Indian Railways is putting solar panels on trains

A couple of weeks ago I wrote about the possibilities of self-charging solar vehicles, and just how many solar panels you can stick on a car. Here’s a related concept for this edition of ‘transport innovation of the week‘. Indian Railways has been exploring a variety of ways of saving energy and reducing emissions, and has recently been trialing solar panels on its trains.

solar-train

The plan is not to run the train itself on solar power, but to provide energy for the interior of the coaches. The current trial has 12 panels on each coach, enough to run the lights and fans. If successful, future trials will power the AC units as well, as there’s room for 6 more panels on each roof.

The interiors would normally run off diesel, and over a year the solar train will save 90,000 litres of fuel and 200 tonnes of CO2. Relative to the power needed to move the whole train, this is small. But if you multiply the savings across India’s vast rail network then it soon adds up, keeping down costs and emissions.

When I walk into town I cross a footbridge over the tracks in Luton, and as the trains pass underneath I find myself asking why there aren’t solar panels on them too. Indian Railways say there’s 40 square metres of space on one of their train roofs. Might as well put it good use, even if our own sunshine quotient doesn’t match India’s.

You can do the same thing with buses of course. Here are some in China:

solar-bus

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10 Comments on “Indian Railways is putting solar panels on trains”

  1. Jack Parry January 30, 2017 at 4:17 pm #

    Hello Jeremy. Only one problem with the Indian Railways scheme – the roofs often have as many travellers on them as are inside the carriages!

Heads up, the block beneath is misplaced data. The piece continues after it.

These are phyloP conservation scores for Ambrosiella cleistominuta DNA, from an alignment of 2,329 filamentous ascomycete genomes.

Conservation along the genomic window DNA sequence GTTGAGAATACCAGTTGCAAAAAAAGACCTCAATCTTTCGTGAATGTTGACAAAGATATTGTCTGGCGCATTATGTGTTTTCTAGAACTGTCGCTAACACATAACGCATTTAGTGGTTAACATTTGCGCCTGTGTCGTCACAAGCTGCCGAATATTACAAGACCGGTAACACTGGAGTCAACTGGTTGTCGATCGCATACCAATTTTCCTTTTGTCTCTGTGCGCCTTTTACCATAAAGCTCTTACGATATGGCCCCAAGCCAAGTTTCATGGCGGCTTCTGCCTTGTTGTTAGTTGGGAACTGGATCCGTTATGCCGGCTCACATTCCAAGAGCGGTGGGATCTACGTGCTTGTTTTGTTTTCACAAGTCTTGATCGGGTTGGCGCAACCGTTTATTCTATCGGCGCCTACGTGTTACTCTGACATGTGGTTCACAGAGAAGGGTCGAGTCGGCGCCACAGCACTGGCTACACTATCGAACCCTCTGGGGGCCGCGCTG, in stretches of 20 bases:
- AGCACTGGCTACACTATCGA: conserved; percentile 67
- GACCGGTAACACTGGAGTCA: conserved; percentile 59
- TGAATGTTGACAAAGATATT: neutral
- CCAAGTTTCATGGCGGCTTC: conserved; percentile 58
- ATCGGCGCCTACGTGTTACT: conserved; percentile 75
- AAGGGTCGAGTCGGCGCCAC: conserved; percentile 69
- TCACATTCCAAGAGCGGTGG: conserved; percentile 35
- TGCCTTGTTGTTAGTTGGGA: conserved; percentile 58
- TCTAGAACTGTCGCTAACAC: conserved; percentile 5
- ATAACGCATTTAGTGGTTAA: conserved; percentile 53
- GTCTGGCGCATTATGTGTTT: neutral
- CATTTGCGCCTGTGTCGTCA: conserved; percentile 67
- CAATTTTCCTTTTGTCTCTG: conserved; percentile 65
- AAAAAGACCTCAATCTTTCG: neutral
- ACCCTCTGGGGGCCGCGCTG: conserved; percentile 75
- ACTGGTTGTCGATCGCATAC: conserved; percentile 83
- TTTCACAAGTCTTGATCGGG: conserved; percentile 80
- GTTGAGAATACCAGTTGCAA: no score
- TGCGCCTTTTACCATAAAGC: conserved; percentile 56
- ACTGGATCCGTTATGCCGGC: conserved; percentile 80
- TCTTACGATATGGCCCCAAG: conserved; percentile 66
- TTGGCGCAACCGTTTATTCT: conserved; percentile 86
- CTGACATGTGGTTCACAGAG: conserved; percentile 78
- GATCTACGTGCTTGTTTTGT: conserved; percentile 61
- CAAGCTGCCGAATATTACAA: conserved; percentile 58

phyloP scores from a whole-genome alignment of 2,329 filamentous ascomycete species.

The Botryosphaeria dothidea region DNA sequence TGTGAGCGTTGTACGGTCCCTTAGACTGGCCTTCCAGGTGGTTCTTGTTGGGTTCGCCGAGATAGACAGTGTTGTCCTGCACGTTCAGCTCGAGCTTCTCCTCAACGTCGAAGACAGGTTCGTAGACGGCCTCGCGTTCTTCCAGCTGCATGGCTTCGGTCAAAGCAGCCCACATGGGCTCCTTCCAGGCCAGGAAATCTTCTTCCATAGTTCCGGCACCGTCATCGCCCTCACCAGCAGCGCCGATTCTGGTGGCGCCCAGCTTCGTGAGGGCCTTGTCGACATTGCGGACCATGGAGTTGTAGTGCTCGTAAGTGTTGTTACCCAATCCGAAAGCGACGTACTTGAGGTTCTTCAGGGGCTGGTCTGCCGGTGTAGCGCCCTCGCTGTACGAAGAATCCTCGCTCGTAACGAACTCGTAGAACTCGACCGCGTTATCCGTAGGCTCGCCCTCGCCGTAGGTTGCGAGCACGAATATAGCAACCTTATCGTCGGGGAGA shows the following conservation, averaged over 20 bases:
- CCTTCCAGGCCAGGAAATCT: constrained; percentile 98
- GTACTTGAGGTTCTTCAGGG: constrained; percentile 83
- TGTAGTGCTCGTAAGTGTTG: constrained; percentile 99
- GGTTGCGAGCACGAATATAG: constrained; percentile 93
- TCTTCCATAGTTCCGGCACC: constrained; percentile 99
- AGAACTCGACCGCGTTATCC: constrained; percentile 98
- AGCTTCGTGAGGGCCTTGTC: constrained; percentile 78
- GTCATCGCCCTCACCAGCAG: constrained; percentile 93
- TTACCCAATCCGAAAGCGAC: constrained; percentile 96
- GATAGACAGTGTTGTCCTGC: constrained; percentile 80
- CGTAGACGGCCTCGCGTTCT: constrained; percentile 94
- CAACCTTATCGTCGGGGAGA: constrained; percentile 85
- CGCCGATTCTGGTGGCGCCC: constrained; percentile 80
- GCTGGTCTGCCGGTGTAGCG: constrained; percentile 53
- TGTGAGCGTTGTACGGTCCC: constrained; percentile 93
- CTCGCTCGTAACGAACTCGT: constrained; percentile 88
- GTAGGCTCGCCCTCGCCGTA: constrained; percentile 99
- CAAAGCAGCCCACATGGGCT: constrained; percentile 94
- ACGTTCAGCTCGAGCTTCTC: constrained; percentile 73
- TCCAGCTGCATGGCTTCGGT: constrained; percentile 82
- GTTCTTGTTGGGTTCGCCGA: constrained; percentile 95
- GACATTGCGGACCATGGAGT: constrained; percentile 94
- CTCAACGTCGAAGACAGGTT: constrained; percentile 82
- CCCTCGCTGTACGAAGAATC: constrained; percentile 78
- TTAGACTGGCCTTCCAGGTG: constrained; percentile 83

• Jeremy Williams January 31, 2017 at 12:34 pm #

      Yeah, that’s not going to be good for the solar panels… Fortunately the health and safety people put a stop to that a few years ago, or at least they tried. Rightly so, too. I remember reading that a dozen people used to die every day on the Mumbai commuter trains, which is extraordinary.

  2. marut2017 February 12, 2017 at 8:54 am #

    oh yes jeremy now in india we have a kind of political willpower committed to work for the infrastructure of india,soon many more things will appear on the ground that the world will emulate to ponder their profitability in the pretext of their on lands,thanks for finding the mettle in india

    • Jeremy Williams February 12, 2017 at 10:08 am #

      I suspect other people will pick up on this idea, so good work India Railways for pioneering it.

  3. href="http://www.dc24dev.com"web development|Dc24Dev|web design} February 14, 2017 at 3:28 pm #

    A fairly awesome envision of the Lenfest Plaza! Isn’t it

  4. Joe Owens March 27, 2017 at 2:56 pm #

    Sure, the cost saving son just the lights and interior climate control will not compare to being able to chew into the operational cost, but decision makers should understand you must trim costs wherever you can while making an impact on the environment. I don’t know much about the solar panels and product industries in India and China, but it seems likely their could be a manufacturing boost associated.